Perry Inhofe reported a control problem with his airplane shortly before crashing in Owasso earlier this month, according to the National Transportation Safety Board.
The NTSB has released its Preliminary Report on the crash.
According to the report, Inhofe's twin-engine Mitsubishi MU-2B-25 crashed at about 3:46 p.m. on the west side of Owasso on November 10, 2013 while attempting to land at Tulsa International Airport.
The NTSB says a ground controller cleared the plane to land on runway 18L, which means it was landing to the south on the main runway. The controller also instructed the pilot to reduce his speed to 150 knots.
The NTSB says Inhofe acknowledged both instructions, but then his plane started to make a left turn. When the controller asked Inhofe about the unexpected turn, Inhofe radioed that he had a control problem.
When the controller saw that the turn was continuing, he cleared Inhofe to maneuver to the west and asked if the pilot needed assistance. The pilot told the controller his left engine was shut down.
The controller declared an emergency for the pilot and asked how many people were on board and how much fuel the plane had. The controller received no further communications from the pilot.
The NTSB says radar indicates the plane made a 360-degree left turn about five miles from the north end of runway 18L and then contact was lost.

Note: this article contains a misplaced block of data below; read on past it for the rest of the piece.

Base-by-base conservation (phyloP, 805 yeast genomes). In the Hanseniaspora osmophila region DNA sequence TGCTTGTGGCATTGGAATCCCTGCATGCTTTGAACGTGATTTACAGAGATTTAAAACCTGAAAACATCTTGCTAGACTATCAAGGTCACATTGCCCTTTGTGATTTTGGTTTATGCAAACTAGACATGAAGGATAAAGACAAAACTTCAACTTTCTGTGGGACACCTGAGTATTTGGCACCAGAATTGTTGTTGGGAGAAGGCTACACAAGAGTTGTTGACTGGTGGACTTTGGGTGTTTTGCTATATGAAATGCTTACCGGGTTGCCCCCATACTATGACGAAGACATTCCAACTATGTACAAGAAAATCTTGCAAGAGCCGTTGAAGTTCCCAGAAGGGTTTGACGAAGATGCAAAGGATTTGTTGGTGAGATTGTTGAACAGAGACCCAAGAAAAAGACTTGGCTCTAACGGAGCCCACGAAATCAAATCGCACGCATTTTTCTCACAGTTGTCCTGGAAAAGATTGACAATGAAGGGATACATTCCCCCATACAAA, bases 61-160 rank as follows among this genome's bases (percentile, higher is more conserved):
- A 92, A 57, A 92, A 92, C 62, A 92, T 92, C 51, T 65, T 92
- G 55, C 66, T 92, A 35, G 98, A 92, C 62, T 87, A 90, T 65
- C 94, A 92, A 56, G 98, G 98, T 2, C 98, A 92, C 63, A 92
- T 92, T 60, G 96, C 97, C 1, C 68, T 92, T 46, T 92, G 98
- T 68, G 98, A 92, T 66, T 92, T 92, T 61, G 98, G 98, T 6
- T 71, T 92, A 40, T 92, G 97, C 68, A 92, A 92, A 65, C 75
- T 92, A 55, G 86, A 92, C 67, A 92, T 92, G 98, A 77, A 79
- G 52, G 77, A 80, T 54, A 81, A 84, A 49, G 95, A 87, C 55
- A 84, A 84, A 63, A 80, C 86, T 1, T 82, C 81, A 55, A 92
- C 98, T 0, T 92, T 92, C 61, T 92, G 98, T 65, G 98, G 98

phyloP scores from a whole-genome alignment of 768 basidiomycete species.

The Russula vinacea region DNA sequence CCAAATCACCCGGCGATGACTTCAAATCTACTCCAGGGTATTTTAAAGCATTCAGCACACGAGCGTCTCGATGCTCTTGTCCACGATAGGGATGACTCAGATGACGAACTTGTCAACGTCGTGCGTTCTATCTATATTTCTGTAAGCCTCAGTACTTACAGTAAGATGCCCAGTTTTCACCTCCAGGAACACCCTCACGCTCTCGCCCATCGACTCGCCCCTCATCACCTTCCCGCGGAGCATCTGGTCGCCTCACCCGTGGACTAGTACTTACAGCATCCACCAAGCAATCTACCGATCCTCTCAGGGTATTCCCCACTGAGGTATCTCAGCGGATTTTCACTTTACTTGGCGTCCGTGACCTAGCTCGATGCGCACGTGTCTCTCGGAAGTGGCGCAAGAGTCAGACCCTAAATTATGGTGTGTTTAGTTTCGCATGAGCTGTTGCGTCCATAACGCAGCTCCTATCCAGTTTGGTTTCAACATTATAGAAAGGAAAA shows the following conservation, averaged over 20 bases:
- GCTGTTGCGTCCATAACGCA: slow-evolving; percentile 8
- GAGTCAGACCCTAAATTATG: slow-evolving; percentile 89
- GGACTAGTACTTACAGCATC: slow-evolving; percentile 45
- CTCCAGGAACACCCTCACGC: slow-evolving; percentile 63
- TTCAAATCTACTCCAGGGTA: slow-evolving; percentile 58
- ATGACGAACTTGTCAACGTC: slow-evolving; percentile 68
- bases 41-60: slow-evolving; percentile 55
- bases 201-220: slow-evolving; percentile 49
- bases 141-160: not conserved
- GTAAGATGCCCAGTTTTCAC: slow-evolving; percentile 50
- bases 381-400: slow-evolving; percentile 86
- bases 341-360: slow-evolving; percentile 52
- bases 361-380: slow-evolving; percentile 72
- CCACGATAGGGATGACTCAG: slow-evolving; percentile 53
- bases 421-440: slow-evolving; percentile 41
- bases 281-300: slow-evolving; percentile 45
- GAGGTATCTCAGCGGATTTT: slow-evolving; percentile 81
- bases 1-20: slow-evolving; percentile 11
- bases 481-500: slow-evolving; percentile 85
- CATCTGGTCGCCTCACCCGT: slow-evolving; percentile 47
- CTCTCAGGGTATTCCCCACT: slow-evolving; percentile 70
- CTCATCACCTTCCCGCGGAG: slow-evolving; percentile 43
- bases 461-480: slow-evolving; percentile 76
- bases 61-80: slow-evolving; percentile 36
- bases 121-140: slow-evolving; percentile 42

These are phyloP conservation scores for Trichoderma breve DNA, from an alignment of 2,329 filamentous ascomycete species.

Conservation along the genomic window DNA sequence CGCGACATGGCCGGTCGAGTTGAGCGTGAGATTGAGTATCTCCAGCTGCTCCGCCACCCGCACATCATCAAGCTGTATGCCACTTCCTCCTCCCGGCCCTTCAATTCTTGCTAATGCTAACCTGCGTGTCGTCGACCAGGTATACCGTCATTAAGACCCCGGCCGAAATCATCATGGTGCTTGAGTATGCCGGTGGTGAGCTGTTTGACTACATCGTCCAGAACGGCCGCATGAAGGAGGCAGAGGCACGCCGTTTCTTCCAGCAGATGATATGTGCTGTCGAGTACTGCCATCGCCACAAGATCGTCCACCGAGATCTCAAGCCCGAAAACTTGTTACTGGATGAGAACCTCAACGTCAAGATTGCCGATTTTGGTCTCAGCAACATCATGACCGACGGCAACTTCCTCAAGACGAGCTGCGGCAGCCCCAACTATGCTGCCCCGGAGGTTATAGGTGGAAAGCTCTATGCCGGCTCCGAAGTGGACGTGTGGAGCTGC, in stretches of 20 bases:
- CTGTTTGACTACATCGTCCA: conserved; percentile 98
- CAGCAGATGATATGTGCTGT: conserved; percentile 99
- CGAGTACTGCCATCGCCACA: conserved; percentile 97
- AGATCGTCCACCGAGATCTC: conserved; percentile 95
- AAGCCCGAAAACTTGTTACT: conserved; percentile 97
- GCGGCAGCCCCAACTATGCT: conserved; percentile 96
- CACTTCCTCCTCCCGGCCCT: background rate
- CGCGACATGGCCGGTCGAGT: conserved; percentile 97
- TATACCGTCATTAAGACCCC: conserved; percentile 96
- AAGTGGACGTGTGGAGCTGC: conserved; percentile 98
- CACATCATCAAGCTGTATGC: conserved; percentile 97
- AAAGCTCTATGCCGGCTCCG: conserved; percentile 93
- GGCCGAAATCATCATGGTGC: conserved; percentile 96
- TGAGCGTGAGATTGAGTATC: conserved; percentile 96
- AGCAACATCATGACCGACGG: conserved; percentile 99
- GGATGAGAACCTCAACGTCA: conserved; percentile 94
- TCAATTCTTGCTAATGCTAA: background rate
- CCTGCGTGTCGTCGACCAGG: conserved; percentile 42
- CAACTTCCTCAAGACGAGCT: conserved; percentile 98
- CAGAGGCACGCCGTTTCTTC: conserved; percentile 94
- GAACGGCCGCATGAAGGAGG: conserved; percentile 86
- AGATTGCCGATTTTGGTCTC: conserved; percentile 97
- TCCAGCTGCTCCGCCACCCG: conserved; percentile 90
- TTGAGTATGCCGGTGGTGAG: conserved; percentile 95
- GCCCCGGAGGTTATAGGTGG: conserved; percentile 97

Witnesses told investigators they saw the aircraft making the turn with its landing gear extended and the propeller on the left engine not turning. They reported seeing the plane make a right turn, then a left turn and then a steep spiral to the left as it disappeared from view.
The NTSB says the plane's landing gear was extended when investigators got to the crash scene. They also noted that the propeller on the left engine was in the feathered position, which means its blades were turned parallel to the direction of flight to minimize wind resistance, which was consistent with the engine having been shut down.
Images from Osage SkyNews 6 also confirm that the propeller was feathered.
Perry Inhofe, the son of U.S. Senator Jim Inhofe, was a well-known orthopedic surgeon in Tulsa. People who knew him say he was also a loving father, husband, son and friend.
He was a very experienced commercial and instructor pilot.
Records show he bought the plane in September. The FAA requires pilots to get additional training for this plane because of its safety record. Inhofe completed that training a few days before the crash.
The NTSB's Preliminary Report is the first of three reports it will release on the crash. Next up will be the Factual Report followed by the Probable Cause Report. It usually takes the NTSB many months, sometimes years, to complete all three reports on a single fatal crash.